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Turkey's economic boom lures German workers

Several generations after their forefathers were recruited to work in Germany, young German-Turks are venturing to Turkey to find their own fortune. For some, it's a culture shock.

On her wedding day Dila Mihmar woke up at home in Duisburg, Germany, where she was born, where she went to school, and where she met her now husband, Selim.

At the wedding reception 700 guests awaited them. After the festivities, bride and groom boarded a plane for a honeymoon to Turkey - indefinitely. It was a journey the two dubbed "Project Istanbul."

“We'll be celebrating 10 hours, eating, dancing, drinking alcohol - and after all this we won't be resting,” said the bride-to-be ahead of the big day. “We will be flying to Istanbul.”

Dila and Selim are the first in their families to move “back” to the country Dila's father escaped from as a political refugee and Selim's grandfather was recruited from to work in Germany. As second- and third-generation children of Turkish immigrants, the newlyweds are embarking on an adventure that is becoming more common among their peers with Turkish heritage.

Culture shock

Since 2006, more people have been leaving Germany for Turkey than the other way around. In 2011, about 33,000 people left Germany for Turkey - 2,000 more than came to Germany from Turkey.

Dila (right) and Selim Mihmar

The young couple is committed to Project Istanbul

Cigdem Akkaya was one of the early self-proclaimed “returners” to Turkey - known as Rückkehrer in German. In 2006, she and two friends founded a group called Rückkehrer Stammtisch (Returner's Table), which meets in Istanbul once a month. Since the group's founding, membership has hit the roof.

“Back in 2006 we had our first meeting with 12 people, and now there are about 3,000 people on my distribution list,” Akkaya said.

Akkaya credits the massive growth to the fact that second- and third-generation children of immigrants are now old enough to complete university degrees. Their parents and grandparents were recruited to Germany for their labor - but mobility comes with rising levels of education.

“Just like their German counterparts, Turkish students who have finished university are looking for the next experience abroad,” Akkaya said.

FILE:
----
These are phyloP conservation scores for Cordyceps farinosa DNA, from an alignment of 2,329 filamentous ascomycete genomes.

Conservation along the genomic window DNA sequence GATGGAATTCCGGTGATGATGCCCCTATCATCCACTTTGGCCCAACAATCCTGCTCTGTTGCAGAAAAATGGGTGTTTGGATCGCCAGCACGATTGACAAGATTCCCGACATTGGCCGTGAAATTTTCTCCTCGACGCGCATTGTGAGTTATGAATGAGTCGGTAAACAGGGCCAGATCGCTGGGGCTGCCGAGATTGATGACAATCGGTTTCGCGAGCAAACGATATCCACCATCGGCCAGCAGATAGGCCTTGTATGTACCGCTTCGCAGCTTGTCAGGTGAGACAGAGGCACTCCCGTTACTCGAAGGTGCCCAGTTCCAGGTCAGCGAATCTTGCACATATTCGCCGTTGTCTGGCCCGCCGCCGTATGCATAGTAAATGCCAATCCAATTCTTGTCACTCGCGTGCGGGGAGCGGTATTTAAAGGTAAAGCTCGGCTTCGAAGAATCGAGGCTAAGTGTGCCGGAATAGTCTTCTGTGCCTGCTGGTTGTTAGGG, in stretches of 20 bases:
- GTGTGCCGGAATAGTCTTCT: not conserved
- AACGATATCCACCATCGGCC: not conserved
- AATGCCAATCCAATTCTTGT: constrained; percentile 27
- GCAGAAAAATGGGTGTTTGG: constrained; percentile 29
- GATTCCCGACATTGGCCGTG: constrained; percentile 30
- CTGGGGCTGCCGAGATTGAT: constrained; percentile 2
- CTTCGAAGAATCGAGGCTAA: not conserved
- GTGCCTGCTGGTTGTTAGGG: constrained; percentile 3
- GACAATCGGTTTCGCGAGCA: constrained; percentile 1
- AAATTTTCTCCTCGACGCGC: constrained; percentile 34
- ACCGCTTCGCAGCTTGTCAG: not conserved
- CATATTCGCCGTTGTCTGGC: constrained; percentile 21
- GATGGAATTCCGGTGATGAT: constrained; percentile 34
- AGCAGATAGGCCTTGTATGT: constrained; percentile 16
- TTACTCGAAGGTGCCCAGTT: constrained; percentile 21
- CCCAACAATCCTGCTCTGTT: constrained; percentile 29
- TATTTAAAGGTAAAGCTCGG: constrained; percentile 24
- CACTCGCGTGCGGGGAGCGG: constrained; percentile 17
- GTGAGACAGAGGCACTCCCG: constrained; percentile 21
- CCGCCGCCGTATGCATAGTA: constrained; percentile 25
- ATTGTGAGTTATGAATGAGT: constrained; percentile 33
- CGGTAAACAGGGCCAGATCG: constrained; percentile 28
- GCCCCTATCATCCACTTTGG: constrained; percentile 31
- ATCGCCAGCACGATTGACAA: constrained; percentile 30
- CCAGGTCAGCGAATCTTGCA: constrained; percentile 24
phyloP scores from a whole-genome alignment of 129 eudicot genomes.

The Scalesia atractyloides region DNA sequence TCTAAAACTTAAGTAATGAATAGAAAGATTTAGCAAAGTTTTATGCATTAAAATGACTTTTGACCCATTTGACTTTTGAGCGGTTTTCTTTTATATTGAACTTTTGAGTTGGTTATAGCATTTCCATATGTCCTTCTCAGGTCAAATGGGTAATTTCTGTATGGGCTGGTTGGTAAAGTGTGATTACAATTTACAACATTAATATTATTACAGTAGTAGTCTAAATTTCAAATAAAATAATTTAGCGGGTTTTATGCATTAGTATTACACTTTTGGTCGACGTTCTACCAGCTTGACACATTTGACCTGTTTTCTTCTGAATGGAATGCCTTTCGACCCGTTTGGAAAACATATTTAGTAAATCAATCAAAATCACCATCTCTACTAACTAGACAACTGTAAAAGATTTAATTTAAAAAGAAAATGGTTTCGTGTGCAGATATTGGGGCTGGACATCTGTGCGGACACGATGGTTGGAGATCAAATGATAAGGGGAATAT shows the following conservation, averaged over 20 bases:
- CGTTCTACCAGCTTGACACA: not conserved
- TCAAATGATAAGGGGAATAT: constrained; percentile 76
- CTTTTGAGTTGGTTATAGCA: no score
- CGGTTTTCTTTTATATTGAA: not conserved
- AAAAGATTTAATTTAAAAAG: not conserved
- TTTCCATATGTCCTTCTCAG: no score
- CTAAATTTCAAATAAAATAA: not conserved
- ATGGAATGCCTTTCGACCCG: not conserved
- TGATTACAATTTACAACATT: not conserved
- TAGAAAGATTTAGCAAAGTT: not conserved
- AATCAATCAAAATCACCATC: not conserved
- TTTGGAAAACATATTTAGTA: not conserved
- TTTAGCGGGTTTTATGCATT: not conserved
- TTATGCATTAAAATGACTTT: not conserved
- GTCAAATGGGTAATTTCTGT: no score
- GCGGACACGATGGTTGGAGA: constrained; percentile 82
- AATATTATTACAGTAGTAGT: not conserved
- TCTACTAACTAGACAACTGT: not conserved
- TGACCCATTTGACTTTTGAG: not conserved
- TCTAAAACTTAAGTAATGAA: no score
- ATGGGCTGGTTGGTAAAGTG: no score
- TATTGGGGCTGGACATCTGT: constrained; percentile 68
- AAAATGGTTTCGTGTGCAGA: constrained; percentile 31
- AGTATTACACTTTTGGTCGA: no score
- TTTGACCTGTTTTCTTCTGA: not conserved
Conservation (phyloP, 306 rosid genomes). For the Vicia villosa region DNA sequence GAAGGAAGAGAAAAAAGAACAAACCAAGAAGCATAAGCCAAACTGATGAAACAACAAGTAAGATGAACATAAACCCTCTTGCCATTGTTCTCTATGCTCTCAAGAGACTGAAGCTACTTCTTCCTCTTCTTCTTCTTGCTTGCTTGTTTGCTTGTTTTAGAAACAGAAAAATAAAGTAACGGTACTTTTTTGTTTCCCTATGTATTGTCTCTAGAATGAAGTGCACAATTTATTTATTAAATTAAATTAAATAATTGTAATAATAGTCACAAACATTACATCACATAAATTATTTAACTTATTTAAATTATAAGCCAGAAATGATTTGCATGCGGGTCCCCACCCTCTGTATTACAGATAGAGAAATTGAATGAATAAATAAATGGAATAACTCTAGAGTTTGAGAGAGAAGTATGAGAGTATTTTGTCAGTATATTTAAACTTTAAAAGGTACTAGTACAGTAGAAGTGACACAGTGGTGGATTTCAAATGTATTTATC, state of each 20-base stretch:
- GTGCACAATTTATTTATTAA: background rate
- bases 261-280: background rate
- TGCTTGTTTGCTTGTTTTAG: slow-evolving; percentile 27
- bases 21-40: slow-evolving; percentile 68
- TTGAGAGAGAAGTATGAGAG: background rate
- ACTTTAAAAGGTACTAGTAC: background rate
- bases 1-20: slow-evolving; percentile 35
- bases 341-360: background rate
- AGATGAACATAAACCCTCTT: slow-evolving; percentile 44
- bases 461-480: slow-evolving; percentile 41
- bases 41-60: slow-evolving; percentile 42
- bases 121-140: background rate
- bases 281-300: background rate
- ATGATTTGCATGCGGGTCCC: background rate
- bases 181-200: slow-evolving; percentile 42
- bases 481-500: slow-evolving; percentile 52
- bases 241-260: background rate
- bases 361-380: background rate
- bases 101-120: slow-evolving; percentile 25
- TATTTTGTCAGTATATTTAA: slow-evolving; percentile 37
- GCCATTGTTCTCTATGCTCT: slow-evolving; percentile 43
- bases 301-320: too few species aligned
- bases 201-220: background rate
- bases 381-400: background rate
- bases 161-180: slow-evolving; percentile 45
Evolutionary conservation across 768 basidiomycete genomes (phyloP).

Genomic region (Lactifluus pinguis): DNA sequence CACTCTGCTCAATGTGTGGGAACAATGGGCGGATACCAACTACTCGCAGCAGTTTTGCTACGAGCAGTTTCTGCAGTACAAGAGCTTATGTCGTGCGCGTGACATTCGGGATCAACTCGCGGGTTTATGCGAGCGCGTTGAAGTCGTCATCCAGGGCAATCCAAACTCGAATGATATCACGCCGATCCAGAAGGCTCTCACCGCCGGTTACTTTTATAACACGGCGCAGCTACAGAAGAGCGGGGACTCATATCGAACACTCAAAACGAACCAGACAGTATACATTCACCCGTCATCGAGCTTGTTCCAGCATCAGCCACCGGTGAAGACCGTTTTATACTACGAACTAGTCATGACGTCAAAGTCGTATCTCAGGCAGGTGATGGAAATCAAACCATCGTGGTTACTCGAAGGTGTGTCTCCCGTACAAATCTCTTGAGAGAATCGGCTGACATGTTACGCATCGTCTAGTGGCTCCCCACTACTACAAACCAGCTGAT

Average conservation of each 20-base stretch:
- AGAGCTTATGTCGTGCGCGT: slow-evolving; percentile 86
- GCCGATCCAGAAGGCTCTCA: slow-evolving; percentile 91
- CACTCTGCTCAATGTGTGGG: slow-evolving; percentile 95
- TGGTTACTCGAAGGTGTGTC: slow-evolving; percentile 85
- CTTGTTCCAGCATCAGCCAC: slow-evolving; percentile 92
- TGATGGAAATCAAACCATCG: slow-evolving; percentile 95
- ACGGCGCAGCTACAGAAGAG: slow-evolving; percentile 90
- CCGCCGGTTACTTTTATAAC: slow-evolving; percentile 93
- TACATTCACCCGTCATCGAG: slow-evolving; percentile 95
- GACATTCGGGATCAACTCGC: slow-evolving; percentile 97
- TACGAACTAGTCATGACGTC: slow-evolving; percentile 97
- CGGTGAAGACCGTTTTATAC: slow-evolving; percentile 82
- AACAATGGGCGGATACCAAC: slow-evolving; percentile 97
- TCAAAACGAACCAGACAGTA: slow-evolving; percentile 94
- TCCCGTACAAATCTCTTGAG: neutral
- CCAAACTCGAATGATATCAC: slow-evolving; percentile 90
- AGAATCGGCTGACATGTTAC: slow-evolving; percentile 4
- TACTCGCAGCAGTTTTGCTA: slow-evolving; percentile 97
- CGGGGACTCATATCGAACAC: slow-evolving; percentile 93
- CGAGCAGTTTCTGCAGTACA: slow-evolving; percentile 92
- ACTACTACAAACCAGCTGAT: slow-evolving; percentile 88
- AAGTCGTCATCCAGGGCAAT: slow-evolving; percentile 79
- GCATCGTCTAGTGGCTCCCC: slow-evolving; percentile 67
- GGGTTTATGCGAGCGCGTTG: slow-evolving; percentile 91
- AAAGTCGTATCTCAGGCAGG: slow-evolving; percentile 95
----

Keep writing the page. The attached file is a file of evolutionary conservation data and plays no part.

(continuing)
Via monthly meetings, a Xing page and a lively facebook group, the Returner's Table gives German-Turkish newcomers a networking and integration platform. Many have never lived in Turkey prior to their move.

“In Germany they think they are Turks,” Akkaya said. “But as soon as they get here, they notice that they're Germans. They have a German work ethic or a certain understanding of democracy. They're different from Turks here in every way.”

Multi-directional mobility

The total number of people leaving Germany for Turkey has remained about the same since 1991. But what's changed, is that more educated people are leaving.

“In the media it's called the brain drain,” said Yasar Aydin, who researches German-Turkish immigration at the German Institute for International and Security Affairs. “Of course it's a loss for the German society and the German economy, but in order to have a brain drain, the German economy must be harmed by this immigration process. That's not the case.”

Dila Mihmar's family

Dila Mihmar's family will be staying in Germany

In his recent book, published in German under the title “‘Transnational' statt ‘nicht integriert'” (Transnational rather than integrated), Aydin says that those who immigrate are not abandoning Germany, but rather they are interweaving their lives between the countries - a term he calls “transmigrating.”

“People still understand migration as a one-way movement,” Aydin said. “Today we have to understand migration as multi-directional and multi complex movement.”

Akkaya agrees. She points to the headlines that proclaim Turks are turning their backs on Germany and says it simply isn't true: Those who leave Germany are building bridges.

“Most of them maintain their connections to Germany, especially for business reasons,” she said. “We call it returning back, but it's never really a finished process.”

Many own houses in Germany and continue to stay registered there. Many keep their German health insurance, and most end up working in a bilingual Turkish-German environment.

Feeling at home

So why did newlyweds Dila and Selim make the move?

“In Germany we always have the feeling that we are foreigners,” Selim said. “But in Istanbul, we feel like we belong. In Istanbul we will be foreigners in the beginning because of our German accents, but in a few years we will fit in completely.”

The couple also cites the same reason immigration researcher Aydin has found as the number one motivator: Turkey's economic boom. According to the Organization for Economic Cooperation and Development (OECD), Turkey is set to become one of the top 10 economies in the world, nearly tripling Germany's average growth rate.

Before the move, Dila worried about keeping in touch with her family and missing hollywood movies dubbed in German.

“I will also miss Brötchen,” she said with a laugh, referring to the country's beloved bread rolls. “German Brötchen with cheese and lettuce. And German döner.”

Five months later, Dila and Selim reported that aside from missing German cuisine, moving to Istanbul was one of the best decisions they've ever made.

“If Project Istanbul is a success,” Dila said. “Then we will never come back.”

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